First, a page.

Strengths and Weaknesses
So, the M’s have put a team together for 2009, sort of. The opening day roster isn’t really a finished product, but for the most part, we have a fairly good idea of what the team’s strengths and weaknesses are.
This one has been talked about a lot, but it’s worth mentioning again. An outfield of Endy Chavez, Franklin Gutierrez, and Ichiro Suzuki is going to be one of the best defensive groups in baseball when they’re on the field. Chavez will share time with Balentien and Griffey, so the M’s won’t have this advantage constantly, but they should play together enough to make a noticeable difference. After years of watching some disastrous defenders roam around Safeco, seeing those three turn hits into outs should be a lot of fun.
Front Of the Rotation
The “1-2 punch” phrase was talked about so much last year that it became something of a joke, but on talent, it’s still hard to find a better pair than Felix and Bedard to start your rotation. How long Bedard will be a Mariner and whether he’ll stay healthy while pitching to his abilities are question marks, but for the first couple of months at least, the Mariners should roll out two starting pitchers who will give them a significant advantage.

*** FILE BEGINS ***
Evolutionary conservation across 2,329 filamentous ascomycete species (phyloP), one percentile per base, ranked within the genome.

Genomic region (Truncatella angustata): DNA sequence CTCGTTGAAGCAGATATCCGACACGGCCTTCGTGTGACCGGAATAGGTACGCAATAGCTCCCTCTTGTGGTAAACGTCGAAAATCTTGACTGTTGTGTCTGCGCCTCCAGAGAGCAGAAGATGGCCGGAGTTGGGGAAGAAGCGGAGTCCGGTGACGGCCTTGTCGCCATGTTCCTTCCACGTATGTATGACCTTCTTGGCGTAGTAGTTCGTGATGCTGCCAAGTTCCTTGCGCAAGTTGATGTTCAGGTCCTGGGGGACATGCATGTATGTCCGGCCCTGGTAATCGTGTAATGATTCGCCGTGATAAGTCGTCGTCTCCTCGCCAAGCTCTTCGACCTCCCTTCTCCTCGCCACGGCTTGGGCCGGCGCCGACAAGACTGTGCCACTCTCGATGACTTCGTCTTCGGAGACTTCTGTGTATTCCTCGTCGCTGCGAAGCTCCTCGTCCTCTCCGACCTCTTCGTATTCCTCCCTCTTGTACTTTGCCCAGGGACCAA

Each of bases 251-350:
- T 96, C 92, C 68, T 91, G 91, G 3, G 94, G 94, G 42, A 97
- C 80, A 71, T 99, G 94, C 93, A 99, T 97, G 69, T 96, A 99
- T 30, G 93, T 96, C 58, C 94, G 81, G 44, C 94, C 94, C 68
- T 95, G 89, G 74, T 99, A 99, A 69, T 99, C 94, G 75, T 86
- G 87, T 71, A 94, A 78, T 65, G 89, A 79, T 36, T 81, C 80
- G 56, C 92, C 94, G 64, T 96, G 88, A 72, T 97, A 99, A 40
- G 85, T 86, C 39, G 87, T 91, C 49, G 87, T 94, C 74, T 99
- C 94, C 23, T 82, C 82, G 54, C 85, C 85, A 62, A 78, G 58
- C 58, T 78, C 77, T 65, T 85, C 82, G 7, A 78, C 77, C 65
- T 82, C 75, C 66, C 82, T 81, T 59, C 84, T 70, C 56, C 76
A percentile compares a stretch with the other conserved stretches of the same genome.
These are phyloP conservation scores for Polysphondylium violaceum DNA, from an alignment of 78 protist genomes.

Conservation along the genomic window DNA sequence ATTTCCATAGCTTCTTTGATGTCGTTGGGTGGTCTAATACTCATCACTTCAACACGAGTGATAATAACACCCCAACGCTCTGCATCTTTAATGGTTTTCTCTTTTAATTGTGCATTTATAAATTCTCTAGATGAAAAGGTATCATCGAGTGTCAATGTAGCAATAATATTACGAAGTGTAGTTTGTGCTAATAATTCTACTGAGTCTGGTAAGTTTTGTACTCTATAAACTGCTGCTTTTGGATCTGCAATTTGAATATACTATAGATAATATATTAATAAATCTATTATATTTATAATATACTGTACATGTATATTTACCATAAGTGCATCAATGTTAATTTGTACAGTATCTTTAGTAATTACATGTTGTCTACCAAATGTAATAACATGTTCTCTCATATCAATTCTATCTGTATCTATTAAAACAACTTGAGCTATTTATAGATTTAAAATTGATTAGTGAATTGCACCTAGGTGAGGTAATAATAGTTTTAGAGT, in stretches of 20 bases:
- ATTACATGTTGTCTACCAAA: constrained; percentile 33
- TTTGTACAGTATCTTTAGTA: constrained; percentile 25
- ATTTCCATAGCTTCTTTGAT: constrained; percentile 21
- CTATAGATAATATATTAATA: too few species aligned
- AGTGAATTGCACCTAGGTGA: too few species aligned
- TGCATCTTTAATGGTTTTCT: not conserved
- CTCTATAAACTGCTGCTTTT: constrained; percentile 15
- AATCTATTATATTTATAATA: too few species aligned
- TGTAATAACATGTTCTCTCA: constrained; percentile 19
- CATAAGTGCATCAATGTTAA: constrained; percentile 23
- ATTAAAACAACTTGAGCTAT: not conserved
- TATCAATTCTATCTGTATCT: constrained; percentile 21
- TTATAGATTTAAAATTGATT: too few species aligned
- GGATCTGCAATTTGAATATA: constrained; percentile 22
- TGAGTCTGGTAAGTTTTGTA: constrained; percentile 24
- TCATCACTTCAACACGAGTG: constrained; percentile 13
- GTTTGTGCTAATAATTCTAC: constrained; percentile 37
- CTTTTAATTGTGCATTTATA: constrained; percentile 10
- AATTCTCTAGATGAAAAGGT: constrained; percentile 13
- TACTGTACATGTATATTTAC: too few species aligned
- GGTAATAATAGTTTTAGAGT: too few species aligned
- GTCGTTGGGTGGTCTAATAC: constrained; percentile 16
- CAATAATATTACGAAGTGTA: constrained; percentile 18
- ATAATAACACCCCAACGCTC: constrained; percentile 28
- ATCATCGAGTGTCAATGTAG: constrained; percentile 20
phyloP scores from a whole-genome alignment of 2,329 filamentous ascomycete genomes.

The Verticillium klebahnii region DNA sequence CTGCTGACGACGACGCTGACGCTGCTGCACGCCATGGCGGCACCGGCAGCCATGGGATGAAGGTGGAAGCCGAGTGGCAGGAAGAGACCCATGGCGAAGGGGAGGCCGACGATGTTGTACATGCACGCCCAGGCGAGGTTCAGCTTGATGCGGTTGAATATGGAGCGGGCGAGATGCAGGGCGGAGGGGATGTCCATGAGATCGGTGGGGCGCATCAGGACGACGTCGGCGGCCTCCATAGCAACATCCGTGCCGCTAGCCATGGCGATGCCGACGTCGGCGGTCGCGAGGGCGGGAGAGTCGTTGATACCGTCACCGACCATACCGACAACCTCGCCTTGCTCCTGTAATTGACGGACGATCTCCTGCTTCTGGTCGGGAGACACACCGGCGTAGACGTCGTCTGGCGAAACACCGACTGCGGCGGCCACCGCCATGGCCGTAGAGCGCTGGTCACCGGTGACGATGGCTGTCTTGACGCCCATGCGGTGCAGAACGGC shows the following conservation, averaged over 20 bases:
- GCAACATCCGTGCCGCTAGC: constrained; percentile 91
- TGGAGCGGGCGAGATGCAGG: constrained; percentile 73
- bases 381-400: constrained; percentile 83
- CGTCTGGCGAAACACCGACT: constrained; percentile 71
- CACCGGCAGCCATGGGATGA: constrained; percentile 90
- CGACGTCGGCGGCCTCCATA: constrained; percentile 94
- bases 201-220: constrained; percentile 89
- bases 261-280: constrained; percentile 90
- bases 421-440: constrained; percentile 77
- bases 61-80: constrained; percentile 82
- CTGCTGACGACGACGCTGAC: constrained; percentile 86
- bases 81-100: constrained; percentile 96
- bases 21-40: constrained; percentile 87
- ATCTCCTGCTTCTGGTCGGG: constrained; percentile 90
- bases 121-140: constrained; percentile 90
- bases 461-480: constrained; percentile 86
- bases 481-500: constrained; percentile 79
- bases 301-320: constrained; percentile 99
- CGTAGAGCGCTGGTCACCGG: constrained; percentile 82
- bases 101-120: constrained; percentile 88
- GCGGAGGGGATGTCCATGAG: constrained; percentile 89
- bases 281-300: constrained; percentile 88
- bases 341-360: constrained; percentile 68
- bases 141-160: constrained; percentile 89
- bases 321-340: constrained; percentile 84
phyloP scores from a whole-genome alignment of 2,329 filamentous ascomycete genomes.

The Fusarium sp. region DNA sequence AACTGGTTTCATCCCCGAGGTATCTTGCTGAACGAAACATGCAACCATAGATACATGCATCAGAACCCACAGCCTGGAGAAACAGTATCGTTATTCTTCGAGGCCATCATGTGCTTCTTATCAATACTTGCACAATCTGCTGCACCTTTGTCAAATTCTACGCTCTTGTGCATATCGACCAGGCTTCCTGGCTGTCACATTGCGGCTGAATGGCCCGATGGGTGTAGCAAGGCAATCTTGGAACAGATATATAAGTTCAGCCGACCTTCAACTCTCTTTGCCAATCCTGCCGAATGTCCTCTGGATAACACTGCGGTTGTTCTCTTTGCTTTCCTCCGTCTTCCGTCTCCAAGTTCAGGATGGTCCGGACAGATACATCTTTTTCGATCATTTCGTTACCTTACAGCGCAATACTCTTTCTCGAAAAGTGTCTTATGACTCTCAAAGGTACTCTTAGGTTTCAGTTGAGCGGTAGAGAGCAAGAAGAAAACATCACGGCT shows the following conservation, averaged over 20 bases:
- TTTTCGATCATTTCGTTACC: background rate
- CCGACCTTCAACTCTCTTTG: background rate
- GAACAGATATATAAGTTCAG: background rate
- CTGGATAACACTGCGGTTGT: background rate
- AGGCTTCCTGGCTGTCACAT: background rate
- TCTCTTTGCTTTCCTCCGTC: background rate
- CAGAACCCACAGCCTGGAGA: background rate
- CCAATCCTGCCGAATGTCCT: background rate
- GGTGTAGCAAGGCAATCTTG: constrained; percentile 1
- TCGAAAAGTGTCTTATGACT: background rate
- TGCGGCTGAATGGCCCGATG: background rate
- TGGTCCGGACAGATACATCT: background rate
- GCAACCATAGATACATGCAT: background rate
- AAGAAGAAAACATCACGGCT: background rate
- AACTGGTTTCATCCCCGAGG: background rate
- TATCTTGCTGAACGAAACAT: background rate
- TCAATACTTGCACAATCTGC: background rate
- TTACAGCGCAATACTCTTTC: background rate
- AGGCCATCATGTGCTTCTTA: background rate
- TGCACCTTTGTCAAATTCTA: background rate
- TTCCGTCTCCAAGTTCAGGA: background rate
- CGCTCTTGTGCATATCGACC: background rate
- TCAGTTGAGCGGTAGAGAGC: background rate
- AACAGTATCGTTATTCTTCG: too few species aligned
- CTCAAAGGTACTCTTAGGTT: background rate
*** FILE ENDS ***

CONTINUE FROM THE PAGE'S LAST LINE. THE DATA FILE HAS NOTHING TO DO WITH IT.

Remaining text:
The thing that sunk this team last year that is rarely addressed is just how bad the backup plans were. Sexson and Vidro were bust candidates and everyone knew it, but the M’s fallback option was… Miguel Cairo? Bryan LaHair? There were no stop-gaps in place in case of injury or poor performance. This year, the team has legitimate major league options at most positions – Ronny Cedeno can cover for the middle infielders, Chris Shelton could patch a hole at 1B/DH, Tui’s made enough improvements to hold third base down without totally embarrassing himself, Chris Burke has his uses as a utility guy, etc… The M’s won’t be left with a ridiculous hole if someone gets hurt or performs to the point that they need to be replaced.